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Asian, American continents about to collide (in 50 million years or so)

A team of Yale geologists predict that Asia and the Americas will smash into each other, forming a new supercontinent dubbed 'Amasia.'

Geologists at Yale University predict that the Americas and Asia will eventually collide at the Arctic circle, creating a new supercontinent dubbed 'Amasia.'

Continents are ancient puzzle pieces. It's easy to mentally reassemble the prehistoric supercontinent Pangea when we note how snugly South America fits along Africa's shore. But scientists have long debated exactly how this process unfolds, over hundreds of millions of years. The answer will allow them to predict what future supercontinents may look like.

Ross Mitchell, a geologist at Yale University, and his colleagues have recently proposed an new model of how supercontinents form. By measuring the ancient magnetism of geological samples, researchers speculate that the next supercontinent, which geologists call 'Amasia', will not form on the equator, but around the North Pole.

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Traditionally, there have been two competing theories on how  supercontinents form. The first, known as extroversion, states that Pangea fissured into continents (like North America), separated, and will someday form a new supercontinent – Amasia – on the other side of the world. The other model, called introversion, predicts that the continents will slow their drift and then collapse back together around the same area that Pangea originally formed.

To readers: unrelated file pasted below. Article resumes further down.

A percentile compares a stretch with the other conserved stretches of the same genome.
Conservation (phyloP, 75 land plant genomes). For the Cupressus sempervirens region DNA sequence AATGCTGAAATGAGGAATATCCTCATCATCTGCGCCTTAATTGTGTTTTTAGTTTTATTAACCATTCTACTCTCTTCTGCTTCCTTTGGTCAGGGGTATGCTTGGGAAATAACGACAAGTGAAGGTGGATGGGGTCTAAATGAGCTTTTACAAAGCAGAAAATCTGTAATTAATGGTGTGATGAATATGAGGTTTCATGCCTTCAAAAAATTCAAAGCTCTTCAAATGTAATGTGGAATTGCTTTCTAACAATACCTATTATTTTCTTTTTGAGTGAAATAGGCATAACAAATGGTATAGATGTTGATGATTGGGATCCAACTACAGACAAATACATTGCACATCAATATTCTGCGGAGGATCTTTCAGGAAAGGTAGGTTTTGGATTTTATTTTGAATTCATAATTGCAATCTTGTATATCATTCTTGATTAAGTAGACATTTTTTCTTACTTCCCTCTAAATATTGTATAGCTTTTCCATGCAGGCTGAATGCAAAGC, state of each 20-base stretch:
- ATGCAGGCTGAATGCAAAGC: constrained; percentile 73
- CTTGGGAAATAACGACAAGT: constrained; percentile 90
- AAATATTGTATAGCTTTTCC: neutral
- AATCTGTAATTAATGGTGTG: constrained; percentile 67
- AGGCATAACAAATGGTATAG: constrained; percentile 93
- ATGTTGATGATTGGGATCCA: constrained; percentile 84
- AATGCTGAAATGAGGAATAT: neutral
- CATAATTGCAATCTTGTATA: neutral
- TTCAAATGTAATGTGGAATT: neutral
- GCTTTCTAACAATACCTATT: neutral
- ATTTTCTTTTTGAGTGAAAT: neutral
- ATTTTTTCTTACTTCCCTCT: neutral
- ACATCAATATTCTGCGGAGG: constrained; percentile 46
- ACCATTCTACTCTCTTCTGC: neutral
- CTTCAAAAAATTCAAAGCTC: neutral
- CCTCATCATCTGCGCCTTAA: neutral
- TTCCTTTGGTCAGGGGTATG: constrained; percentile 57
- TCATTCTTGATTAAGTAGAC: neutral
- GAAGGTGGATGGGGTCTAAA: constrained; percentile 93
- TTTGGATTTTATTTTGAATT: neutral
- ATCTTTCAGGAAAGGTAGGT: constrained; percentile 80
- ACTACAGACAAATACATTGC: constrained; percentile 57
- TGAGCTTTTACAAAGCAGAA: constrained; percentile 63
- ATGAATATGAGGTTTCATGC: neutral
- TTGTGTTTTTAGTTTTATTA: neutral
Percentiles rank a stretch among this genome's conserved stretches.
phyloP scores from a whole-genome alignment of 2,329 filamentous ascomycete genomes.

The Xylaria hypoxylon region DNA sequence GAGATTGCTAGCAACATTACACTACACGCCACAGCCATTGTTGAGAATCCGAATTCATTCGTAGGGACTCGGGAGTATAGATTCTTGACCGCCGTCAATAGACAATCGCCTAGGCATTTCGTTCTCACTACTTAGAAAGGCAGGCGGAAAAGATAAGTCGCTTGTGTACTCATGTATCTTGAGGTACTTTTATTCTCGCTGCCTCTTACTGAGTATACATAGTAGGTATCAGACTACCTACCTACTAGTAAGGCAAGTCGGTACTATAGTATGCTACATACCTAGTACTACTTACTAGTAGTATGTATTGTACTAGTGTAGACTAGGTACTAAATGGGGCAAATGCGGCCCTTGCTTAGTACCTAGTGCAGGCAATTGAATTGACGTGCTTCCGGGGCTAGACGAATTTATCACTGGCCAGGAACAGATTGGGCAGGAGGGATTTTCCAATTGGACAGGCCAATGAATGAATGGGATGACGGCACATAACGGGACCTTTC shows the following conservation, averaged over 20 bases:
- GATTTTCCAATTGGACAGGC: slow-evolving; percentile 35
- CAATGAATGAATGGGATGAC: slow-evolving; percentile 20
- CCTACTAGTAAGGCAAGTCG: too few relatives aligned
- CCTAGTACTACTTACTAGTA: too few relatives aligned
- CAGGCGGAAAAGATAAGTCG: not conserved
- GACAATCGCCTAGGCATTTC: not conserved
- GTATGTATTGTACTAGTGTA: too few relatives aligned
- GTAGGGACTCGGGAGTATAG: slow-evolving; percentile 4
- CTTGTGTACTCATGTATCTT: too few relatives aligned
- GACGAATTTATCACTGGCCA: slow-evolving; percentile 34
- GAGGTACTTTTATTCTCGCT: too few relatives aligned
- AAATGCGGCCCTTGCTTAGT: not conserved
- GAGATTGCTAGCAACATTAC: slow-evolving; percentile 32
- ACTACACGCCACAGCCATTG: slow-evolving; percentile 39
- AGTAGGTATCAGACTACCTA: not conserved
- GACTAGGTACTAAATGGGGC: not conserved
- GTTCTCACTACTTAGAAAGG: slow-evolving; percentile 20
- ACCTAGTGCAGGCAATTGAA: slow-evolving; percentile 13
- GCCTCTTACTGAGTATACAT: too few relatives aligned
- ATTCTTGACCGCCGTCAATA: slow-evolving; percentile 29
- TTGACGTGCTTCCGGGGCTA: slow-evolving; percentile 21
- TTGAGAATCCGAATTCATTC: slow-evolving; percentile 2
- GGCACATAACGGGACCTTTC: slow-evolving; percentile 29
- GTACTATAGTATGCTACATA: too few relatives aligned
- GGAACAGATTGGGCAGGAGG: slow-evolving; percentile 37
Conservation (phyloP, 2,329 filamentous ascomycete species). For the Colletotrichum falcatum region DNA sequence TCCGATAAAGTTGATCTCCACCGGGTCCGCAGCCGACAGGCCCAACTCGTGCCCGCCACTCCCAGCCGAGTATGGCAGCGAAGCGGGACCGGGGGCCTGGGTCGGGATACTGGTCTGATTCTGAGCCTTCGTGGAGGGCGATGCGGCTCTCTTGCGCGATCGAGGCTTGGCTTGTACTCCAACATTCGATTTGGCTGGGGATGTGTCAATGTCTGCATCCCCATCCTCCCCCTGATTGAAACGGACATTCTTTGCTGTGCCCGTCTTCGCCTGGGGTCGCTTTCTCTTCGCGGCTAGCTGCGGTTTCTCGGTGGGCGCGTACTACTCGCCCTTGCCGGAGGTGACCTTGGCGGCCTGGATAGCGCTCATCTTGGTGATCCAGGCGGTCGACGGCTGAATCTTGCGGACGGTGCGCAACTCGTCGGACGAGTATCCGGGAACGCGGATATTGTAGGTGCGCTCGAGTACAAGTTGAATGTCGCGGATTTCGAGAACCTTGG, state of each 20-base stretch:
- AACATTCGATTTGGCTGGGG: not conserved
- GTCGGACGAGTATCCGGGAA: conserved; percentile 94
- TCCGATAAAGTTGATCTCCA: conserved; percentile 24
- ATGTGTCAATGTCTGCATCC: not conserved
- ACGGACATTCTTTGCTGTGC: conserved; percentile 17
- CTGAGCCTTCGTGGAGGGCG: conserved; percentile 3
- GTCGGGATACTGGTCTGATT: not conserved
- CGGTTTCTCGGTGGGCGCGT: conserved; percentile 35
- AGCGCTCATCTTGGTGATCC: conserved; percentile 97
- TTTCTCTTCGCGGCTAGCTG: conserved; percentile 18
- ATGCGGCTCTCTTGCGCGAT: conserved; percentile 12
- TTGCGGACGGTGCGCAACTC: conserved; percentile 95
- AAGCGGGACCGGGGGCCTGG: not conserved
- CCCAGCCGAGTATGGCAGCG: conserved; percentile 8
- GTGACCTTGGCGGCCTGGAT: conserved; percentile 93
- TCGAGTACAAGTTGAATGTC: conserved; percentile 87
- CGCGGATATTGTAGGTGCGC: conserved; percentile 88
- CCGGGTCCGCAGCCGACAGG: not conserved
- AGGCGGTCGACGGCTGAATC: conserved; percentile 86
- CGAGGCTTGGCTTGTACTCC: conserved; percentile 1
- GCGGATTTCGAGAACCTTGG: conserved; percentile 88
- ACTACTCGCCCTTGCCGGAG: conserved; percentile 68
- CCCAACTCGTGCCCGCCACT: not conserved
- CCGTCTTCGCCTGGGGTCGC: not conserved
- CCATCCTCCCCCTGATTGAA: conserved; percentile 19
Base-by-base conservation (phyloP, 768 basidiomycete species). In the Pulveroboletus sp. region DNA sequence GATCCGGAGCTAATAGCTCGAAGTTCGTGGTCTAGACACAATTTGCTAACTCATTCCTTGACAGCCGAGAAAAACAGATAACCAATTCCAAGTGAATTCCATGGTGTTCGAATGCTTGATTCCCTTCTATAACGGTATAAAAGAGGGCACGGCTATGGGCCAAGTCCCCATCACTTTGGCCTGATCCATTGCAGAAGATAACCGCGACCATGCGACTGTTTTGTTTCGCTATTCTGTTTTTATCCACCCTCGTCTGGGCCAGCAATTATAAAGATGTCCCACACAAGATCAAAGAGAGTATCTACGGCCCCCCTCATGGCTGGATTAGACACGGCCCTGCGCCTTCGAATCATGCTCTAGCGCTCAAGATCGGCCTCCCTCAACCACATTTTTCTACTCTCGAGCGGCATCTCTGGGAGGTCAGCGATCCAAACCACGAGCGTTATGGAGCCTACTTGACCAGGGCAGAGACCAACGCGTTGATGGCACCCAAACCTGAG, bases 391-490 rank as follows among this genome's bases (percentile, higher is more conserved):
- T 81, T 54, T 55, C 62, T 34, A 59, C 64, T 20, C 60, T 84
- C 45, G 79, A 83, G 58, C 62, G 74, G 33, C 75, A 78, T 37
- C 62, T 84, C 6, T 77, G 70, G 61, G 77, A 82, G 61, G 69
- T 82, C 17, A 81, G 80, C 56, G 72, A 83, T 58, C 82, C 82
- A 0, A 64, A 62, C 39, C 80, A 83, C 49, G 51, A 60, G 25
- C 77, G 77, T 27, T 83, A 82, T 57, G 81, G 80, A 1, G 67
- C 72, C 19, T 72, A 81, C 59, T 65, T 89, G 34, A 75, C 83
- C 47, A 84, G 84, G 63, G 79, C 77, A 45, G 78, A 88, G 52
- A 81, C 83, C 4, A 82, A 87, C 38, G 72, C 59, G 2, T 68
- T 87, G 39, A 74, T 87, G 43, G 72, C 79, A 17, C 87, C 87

Mitchell and his colleagues collected an array of geological samples and measured their magnetic orientation, essentially how the rocks aligned themselves with the magnetic poles of the Earth. Minerals lose their ability to magnetically align at specific temperatures, called the Curie temperature. For most minerals this temperature is scorchingly high. The Curie temperature of iron is around 1,400 degrees Fahrenheit. But many rocks are born in these extreme temperatures, and as they drop below their Curie Temperature their magnetic alignments become locked in place.

The Yale team sampled rocks of different ages, and saw how these frozen alignments changed over billions of years. Since all the rocks would have been oriented toward the Earth's poles, they could attribute any change in alignment to the motion of the continents. They then used this information to construct a new model of how supercontinents formed.

The new theory – called orthoversion – states that the continents will drift towards the North Pole instead of toward the equator or back to their starting points. The position of Amasia will be angled at 90 degrees from where Pangea once was. The geologists also found that the model helps explain how supercontinents that preceded Pangea had formed.

Peter Cawood, a geologist at St. Andrews University, commended the new theory in a recent February article of Nature, saying that, before orthoversion, geologists "...weren't quite sure whether there was method in the madness as you went from one [supercontinent] to the other."